Scraps flung from nearby exploding stars rained down on Earth twice in the past 10 million years, a pair of studies in Nature show, and may have had a hand in life-changing climate change.
An analysis of iron in the Earth's crust uncovered two events, around three and eight million years ago, which coincide with periods of global cooling.
The most recent event, the second study shows, was produced by two stars around nine times the size of the Sun that exploded only a few hundred light-years away – a cosmological stone's throw.
Aaron Wallner, a nuclear physicist at the Australian National University and lead author of the first study, says "it's an interesting coincidence" that event occurred during a period of glaciation on Earth and the rise of modern humans.
When a massive star explodes at the end of its life, cataclysmic forces crush atoms into heavy elements, such as iron, which are sprayed into space.
The common, stable form of iron is iron-56, with 26 protons and 30 neutrons in its nucleus. But with four extra neutrons, it becomes the rare and unstable iron-60, which decays with a half-life of 2.6 million years into lighter elements.
As Earth formed more than four billion years ago, any iron-60 that formed with it has long disappeared. And “iron-60 from space is a million billion times less abundant than the iron that exists naturally on Earth”, Wallner says. So only recently has technology been developed to measure these minuscule amounts.
In the late 1990s, a German team detected iron-60 in core samples drilled from the Earth's crust. So Wallner and his team took 120 samples drilled from the ocean floor at different sites around the world spanning the past 11 million years to see if they contained iron-60 too.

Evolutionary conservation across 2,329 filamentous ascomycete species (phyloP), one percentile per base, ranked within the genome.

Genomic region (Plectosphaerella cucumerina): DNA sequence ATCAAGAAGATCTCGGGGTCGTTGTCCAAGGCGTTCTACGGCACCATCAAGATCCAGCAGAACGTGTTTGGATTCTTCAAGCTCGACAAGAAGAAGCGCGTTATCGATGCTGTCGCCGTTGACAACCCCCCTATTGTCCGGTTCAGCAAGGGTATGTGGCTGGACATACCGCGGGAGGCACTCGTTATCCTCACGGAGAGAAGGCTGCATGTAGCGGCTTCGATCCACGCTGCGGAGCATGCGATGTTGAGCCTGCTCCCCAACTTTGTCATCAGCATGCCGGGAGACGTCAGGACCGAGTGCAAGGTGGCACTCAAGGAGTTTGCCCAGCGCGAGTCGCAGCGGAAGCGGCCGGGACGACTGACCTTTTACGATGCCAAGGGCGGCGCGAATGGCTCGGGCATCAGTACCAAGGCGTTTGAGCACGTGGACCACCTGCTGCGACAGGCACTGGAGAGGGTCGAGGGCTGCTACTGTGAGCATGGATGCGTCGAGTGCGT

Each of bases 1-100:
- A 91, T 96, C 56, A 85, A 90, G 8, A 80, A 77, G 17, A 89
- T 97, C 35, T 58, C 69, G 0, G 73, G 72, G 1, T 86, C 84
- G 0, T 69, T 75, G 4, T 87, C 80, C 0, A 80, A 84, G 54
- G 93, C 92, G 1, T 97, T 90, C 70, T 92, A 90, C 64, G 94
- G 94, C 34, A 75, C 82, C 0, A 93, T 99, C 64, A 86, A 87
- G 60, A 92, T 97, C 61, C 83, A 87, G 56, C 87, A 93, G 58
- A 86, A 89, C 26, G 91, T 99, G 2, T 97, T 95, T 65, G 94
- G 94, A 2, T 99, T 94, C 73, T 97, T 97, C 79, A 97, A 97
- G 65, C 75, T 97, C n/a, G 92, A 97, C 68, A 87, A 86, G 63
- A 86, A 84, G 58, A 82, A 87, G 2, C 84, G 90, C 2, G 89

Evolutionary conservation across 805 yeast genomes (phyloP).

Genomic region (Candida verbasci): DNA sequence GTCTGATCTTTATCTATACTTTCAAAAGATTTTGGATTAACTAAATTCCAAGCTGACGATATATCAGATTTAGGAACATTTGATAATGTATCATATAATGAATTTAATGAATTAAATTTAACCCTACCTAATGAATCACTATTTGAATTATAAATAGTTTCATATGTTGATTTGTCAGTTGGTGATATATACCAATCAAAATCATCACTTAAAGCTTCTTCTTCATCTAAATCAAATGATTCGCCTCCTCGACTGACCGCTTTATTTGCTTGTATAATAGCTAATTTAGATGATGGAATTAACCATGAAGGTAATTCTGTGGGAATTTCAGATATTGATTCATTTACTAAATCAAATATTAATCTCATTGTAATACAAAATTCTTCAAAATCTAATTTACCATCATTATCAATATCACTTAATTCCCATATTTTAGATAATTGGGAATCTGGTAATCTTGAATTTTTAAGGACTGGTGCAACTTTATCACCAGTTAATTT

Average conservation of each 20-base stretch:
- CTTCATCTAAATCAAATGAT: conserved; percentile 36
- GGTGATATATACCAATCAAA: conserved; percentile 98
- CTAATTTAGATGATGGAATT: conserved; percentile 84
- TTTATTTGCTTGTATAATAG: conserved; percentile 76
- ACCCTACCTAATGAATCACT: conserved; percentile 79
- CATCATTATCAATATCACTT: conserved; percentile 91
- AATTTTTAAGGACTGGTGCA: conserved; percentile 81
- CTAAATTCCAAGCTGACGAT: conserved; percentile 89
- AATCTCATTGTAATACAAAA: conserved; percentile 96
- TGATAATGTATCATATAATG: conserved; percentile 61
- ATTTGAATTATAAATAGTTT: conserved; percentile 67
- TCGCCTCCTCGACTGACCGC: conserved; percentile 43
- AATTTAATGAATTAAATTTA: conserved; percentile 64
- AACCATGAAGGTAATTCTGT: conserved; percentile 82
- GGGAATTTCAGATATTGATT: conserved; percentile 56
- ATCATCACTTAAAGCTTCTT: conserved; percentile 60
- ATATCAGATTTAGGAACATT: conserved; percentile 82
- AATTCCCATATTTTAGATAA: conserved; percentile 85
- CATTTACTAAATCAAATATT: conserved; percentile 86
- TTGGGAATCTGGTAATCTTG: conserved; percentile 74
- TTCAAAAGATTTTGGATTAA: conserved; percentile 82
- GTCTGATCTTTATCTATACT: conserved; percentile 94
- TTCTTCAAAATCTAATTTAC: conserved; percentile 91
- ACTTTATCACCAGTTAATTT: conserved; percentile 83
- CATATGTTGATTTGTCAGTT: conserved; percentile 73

After extracting all the iron from the cores, they separated the tiny traces of iron-60. When they dated those layers using radioactive dating, they saw interstellar fallout across the planet occurred in two periods: eight million years ago and 1.7-3.2 million years ago.
Rather than being a nuclear bomb-like radiation blast, supernova-induced climate change would likely be relatively gentle.
“We were very surprised that there was debris clearly spread across 1.5 million years,” Wallner says. “It suggests there were a series of supernovae, one after another."
To trace the origins of that shower, Dieter Breitschwerdt from the Berlin Institute of Technology and colleagues modelled how iron-60 transports across space following a stellar explosion.
The amounts of iron-60 found in the core layers corresponded to supernovae around 400 light-years from Earth, within what is called the "Local Bubble" – a patch of mostly cleared space in our galaxy, the Milky Way.
Their calculations showed the first explosion occurred 2.3 million years ago, thanks to a star 9.2 times as massive as the Sun, while another was slightly smaller – 8.8 times the Sun's mass – 1.5 million years ago.
While estimates suggest "16 supernovae have exploded during the past 13 million years", they write, they only analysed two. Any other blew up too far away or too long ago to detect in the core samples.
Wallner and colleagues suggest that the Solar System was either sprayed by supernovae or passed through a "polluted" region as it orbited the Milky Way.
So how might exploding stars affect life on Earth?
This is not clear. But rather than being a nuclear bomb-like radiation blast, supernova-induced climate change would likely be relatively gentle. One theory is cosmic rays bombarded our atmosphere, exciting atoms and jostling electrons around, which increased cloud cover and lightning.
But scientists have bandied around the idea since the 1950s when German palaeontologist Otto Schindewolf suggested a nearby supernova caused the end-Permian mass extinction 250 million years ago, which wiped out more than 90% of species.
Any iron-60 evidence of such a blast has decayed to as-yet undetectable levels. But it's been calculated that a supernova within what's known as the "kill zone" (around 26 light-years' radius from Earth) should happen once every 800 million years or so.
So – hopefully – we should be right for a while yet.
Belinda Smith is a science and technology journalist in Melbourne, Australia.
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